Joel D. Otto
Teachings about the Lord’s Supper separate most of the various branches of Christianity. When true Lutherans accept this teaching of the Scriptures, they stand apart from other Christians.
Roman Catholicism confesses that the bread and wine are changed into the body and blood of Christ when the priest speaks the words of institution. This becomes an unbloody sacrifice which the priest offers to earn “grace” from God. This “grace” is then distributed to the people to help them live more God-pleasing lives. Catholicism turns the sacrament from gospel into law. The unbloody sacrifice performed by the priest becomes a human work offered to God for sin.
Most other non-Lutheran churches deny that Christ’s body and blood are really present with the bread and wine. They might speak about a spiritual presence of Christ, but the bread and wine merely represent Christ’s body and blood. They do not believe that God gives any blessings in the Lord’s Supper. Rather, Christians observe the Lord’s Supper as an act of obedience to remember Christ and his death. This rejects the words of Jesus and turns the sacrament from gospel into law, from God’s gift into a human work of obedience.
True Lutherans teach what Jesus clearly said on the night he was betrayed. “This is my body. . . . This is my blood of the covenant” (Matthew 26:26,28). We do not deny what Jesus said. We do not try to explain how Jesus can be present with his body and blood under bread and wine. Martin Luther wrote, “Why do we not put aside such curiosity and cling simply to the words of Christ, willing to remain in ignorance of what takes place here and content that the real body of Christ is present by virtue of the words?” (Luther’s Works Vol 36, p. 33).
We believe that Jesus’ body and blood are really and truly present in the Lord’s Supper. And we believe that Jesus is giving real and true spiritual gifts to us through this eating and drinking: forgiveness, life, and salvation. It is pure gospel for our comfort and spiritual strength. We simply hold to Jesus’ words. This is what true Lutherans do, as Luther emphasized in the Large Catechism. “We speak about the bread and wine that is Christ’s body and blood and has the words attached to it. That, we say, is truly the treasure—and nothing else—through which such forgiveness is gained. Now the only way this treasure is passed along and made our very own is in the words ‘Given . . . and shed for you.’ For in the words you have both truths, that it is Christ’s body and blood, and that it is yours as a treasure and gift.”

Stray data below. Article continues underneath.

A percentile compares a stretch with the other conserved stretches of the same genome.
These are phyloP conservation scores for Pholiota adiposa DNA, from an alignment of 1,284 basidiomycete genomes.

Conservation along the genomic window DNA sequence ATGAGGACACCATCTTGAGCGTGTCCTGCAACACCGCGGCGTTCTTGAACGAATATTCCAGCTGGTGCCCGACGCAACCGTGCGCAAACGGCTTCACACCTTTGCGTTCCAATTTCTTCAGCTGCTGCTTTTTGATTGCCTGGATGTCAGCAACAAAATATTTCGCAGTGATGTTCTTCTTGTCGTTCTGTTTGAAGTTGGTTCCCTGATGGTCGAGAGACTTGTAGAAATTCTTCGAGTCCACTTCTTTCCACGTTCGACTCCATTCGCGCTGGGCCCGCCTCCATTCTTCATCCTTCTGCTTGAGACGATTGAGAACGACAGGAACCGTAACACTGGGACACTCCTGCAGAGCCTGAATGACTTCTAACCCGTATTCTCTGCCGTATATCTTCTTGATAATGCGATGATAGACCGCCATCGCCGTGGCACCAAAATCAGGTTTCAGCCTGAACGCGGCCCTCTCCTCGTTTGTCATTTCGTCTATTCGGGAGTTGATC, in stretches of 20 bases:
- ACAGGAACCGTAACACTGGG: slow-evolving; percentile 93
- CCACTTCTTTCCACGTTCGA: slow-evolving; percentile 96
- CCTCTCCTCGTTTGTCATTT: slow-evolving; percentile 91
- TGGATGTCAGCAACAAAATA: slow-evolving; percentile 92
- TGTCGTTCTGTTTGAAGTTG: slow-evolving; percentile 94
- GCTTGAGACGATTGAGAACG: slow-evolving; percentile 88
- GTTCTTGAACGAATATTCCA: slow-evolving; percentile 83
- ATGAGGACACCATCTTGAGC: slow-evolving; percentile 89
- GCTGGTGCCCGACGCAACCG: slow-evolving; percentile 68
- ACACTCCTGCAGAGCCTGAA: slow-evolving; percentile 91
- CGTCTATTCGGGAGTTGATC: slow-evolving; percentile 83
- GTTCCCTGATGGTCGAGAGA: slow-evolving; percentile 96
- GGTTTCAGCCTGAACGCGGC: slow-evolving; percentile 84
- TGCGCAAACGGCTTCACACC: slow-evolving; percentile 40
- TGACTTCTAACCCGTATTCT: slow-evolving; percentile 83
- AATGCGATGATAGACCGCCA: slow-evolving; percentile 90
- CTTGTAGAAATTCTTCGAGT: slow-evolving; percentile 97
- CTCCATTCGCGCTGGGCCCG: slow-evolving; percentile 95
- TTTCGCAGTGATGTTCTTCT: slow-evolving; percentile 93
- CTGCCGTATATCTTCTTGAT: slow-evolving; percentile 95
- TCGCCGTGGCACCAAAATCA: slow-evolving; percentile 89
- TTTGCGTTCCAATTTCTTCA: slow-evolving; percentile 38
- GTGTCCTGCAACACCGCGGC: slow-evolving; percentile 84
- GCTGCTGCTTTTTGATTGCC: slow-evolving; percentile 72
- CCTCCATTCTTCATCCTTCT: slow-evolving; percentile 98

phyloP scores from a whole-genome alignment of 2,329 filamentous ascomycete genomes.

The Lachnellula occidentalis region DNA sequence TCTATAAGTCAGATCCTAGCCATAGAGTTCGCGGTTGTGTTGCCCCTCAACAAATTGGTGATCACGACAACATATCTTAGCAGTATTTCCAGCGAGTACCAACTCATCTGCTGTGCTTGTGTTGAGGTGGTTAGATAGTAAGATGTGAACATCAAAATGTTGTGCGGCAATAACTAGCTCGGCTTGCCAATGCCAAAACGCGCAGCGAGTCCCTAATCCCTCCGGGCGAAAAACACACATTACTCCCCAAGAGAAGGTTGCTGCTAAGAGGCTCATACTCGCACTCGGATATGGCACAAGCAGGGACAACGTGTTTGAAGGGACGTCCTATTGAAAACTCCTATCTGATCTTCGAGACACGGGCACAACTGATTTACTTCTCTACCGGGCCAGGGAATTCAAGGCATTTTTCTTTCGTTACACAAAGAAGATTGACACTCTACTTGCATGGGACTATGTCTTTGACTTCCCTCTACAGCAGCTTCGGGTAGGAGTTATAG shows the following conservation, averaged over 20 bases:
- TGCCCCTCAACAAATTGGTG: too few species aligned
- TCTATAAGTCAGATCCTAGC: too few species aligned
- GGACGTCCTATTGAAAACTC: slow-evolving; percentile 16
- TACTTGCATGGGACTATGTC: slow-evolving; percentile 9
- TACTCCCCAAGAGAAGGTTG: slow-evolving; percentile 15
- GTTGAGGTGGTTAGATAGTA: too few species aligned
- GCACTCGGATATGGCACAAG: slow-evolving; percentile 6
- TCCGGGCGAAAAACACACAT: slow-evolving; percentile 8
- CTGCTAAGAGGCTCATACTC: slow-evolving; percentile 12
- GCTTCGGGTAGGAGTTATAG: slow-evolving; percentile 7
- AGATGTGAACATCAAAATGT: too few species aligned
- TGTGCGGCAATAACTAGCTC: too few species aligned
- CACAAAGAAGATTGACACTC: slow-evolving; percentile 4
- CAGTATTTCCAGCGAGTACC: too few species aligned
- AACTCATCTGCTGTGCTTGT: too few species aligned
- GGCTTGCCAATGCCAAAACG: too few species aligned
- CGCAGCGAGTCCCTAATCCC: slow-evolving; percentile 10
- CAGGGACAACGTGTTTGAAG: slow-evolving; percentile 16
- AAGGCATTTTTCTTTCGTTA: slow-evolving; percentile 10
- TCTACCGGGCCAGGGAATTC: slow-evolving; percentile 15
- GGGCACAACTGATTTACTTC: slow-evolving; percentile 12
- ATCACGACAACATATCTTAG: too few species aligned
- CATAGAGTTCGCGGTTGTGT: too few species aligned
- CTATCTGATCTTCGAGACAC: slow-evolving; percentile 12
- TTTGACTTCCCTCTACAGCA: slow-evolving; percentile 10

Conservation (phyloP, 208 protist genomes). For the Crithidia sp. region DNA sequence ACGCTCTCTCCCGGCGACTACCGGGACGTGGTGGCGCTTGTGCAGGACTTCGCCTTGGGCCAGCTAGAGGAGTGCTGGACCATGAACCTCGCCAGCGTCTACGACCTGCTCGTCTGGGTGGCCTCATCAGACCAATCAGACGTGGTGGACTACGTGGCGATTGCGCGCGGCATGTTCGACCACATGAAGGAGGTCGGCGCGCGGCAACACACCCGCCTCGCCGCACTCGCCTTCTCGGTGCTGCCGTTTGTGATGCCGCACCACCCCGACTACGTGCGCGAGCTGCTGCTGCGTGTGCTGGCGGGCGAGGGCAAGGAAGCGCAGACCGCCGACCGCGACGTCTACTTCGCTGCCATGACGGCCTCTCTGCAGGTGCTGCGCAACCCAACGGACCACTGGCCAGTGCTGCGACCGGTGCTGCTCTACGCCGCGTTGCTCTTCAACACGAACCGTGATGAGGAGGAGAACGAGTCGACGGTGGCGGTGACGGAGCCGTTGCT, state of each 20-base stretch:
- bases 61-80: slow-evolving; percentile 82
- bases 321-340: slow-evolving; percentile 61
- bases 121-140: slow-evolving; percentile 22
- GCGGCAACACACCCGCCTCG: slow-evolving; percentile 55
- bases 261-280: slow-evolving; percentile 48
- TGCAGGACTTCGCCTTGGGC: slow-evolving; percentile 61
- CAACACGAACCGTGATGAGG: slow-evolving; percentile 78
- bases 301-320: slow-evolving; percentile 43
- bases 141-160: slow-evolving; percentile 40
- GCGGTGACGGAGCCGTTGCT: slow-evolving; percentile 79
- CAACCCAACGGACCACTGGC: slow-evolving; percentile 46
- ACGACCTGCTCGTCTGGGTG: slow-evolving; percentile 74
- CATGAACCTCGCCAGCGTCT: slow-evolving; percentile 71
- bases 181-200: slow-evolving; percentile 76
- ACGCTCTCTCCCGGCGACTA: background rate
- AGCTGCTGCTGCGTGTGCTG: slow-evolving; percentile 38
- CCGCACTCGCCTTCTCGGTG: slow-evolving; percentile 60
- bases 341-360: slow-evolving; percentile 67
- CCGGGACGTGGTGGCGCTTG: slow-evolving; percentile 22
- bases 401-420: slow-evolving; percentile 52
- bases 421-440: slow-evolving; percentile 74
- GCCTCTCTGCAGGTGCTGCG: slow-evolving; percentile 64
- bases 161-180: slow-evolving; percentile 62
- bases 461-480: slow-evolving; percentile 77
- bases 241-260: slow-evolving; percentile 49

Questions to consider:
1. Read 1 Corinthians 10:16. Explain how this passage helps us come to a proper understanding of Jesus’ words of institution.
Jesus’ words in the Gospels are clear and simple: “This is my body.” Paul’s words in 1 Corinthians 10:16 back up what Jesus said. The bread is “a participation in the body of Christ.” The cup is “a participation in the blood of Christ.” The Greek word translated “participation” is the same word we also translate as “fellowship.” Paul is saying that there is a union, a “communion,” between the bread and Christ’s body and the wine and Christ’s blood. There is a close association and connection between the earthly elements of the Lord’s Supper and Christ’s body and blood. Paul is saying the same thing as Jesus, just in different words. We really and truly receive Christ’s body and blood when we eat the bread and drink the wine in Holy Communion.
2. List at least five doctrines that are interconnected with the doctrine of the Lord’s Supper.